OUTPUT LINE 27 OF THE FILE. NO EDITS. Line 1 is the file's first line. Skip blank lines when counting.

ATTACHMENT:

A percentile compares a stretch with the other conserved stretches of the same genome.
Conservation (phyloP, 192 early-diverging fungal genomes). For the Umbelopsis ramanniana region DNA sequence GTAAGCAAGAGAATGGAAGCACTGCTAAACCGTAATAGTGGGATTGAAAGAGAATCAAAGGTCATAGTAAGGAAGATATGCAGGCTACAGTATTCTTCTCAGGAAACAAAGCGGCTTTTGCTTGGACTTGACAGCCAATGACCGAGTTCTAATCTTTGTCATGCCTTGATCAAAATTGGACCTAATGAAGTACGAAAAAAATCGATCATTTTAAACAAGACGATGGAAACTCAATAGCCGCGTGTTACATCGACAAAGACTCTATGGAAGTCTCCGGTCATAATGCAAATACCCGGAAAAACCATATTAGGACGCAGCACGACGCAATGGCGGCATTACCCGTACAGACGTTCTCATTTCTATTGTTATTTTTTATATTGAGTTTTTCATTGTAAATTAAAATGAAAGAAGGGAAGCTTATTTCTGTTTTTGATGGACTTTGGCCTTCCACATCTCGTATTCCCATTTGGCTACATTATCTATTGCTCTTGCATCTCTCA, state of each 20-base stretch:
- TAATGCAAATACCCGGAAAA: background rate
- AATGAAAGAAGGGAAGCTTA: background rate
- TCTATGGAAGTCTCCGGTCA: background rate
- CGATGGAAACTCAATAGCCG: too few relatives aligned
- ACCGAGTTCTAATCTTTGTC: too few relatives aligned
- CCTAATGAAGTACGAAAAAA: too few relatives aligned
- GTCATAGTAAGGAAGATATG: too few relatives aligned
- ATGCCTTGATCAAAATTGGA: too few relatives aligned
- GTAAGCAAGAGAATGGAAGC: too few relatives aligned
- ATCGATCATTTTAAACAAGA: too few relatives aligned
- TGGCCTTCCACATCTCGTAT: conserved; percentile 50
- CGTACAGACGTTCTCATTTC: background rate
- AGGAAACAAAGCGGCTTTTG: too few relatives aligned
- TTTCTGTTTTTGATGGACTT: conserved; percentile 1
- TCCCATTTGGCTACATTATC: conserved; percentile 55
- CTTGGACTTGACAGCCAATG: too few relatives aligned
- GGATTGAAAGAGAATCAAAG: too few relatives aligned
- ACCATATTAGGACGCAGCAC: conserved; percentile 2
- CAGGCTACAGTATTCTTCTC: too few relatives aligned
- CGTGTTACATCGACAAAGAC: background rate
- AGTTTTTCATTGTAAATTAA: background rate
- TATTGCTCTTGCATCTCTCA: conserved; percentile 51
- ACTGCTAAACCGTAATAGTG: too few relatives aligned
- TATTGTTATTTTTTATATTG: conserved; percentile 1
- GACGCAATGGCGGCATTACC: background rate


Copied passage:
- GACGCAATGGCGGCATTACC: background rate